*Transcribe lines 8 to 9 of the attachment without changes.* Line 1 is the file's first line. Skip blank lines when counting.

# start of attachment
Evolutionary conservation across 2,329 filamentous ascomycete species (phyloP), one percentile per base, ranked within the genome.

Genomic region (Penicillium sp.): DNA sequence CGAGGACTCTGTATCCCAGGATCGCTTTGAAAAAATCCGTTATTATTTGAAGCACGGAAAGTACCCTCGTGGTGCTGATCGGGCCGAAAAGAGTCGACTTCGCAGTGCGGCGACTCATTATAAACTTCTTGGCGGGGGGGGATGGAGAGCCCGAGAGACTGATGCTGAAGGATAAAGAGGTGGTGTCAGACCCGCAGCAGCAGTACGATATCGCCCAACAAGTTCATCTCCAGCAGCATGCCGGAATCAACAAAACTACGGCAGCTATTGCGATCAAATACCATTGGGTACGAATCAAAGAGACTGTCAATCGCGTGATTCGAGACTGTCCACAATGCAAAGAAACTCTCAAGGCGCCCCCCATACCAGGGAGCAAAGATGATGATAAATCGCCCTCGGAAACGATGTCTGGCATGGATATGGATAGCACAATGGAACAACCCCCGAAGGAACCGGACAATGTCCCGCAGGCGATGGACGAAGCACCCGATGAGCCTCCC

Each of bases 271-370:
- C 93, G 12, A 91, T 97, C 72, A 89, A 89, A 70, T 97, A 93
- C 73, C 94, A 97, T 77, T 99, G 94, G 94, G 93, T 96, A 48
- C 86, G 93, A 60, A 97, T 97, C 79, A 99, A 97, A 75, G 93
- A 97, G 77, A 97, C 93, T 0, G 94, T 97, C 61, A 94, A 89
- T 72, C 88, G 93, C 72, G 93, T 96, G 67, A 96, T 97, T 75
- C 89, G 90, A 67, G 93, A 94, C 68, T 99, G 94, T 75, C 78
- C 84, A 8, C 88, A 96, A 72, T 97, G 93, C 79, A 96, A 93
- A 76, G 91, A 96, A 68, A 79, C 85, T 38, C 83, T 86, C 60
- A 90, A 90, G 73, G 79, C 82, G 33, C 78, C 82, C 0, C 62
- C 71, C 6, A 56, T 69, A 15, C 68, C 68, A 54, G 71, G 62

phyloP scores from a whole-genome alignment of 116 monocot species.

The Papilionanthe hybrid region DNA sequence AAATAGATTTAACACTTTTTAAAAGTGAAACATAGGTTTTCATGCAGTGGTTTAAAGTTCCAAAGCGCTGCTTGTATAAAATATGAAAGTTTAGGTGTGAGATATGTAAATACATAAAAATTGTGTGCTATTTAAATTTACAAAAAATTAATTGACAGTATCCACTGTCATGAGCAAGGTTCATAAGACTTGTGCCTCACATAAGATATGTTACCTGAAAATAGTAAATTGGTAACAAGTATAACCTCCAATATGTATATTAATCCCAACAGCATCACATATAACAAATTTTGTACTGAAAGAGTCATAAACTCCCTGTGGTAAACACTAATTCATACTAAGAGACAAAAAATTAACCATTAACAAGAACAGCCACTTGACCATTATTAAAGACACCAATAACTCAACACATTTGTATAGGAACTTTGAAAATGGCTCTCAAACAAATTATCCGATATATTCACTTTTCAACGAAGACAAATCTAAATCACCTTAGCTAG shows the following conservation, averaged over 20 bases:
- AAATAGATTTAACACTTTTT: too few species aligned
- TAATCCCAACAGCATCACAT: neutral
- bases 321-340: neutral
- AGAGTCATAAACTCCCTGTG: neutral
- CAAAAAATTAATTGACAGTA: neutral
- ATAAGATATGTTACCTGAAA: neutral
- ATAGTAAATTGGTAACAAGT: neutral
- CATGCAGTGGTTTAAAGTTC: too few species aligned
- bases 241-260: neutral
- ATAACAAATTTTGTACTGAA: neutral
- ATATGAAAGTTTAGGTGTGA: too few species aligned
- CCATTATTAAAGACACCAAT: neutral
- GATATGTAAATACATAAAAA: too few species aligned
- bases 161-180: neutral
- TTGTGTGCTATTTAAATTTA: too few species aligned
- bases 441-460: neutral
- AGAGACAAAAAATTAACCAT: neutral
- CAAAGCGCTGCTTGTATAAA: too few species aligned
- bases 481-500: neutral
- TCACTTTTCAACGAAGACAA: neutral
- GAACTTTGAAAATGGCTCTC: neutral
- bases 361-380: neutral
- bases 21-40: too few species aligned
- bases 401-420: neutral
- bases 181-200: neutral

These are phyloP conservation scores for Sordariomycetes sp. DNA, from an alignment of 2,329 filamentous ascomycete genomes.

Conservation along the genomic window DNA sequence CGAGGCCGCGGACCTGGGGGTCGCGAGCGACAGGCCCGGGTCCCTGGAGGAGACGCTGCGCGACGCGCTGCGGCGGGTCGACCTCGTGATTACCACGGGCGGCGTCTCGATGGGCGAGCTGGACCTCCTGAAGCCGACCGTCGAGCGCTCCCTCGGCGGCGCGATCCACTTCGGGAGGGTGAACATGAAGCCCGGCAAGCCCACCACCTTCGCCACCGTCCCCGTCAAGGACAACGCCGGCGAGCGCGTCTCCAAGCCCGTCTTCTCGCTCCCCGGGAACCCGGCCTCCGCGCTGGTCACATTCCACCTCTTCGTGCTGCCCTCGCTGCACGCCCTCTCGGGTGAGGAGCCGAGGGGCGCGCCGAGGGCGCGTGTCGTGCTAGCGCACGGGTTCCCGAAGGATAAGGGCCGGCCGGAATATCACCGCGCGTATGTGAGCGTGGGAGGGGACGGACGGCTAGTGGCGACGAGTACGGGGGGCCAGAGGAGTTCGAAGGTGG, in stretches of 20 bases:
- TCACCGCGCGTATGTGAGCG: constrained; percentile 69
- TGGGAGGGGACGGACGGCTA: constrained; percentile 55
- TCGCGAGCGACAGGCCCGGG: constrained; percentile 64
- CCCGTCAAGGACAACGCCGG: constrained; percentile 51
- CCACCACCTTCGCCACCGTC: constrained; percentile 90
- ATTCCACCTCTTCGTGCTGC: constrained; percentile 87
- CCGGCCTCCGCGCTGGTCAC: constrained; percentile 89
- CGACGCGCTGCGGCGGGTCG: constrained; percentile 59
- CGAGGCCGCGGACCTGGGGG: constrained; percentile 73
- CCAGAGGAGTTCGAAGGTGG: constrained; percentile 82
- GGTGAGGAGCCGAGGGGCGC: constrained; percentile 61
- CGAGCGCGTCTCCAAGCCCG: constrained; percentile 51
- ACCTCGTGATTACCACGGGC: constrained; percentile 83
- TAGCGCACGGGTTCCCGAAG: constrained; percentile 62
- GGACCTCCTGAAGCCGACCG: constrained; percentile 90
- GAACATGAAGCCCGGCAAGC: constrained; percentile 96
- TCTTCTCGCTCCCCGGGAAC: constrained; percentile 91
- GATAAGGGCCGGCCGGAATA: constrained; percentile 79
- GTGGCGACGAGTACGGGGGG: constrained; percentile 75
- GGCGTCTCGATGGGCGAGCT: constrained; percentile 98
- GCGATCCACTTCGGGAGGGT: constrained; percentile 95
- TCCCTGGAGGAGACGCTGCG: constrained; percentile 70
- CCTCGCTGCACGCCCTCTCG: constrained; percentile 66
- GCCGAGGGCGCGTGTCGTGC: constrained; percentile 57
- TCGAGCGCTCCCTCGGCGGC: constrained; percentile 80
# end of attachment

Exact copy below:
- T 72, C 88, G 93, C 72, G 93, T 96, G 67, A 96, T 97, T 75
- C 89, G 90, A 67, G 93, A 94, C 68, T 99, G 94, T 75, C 78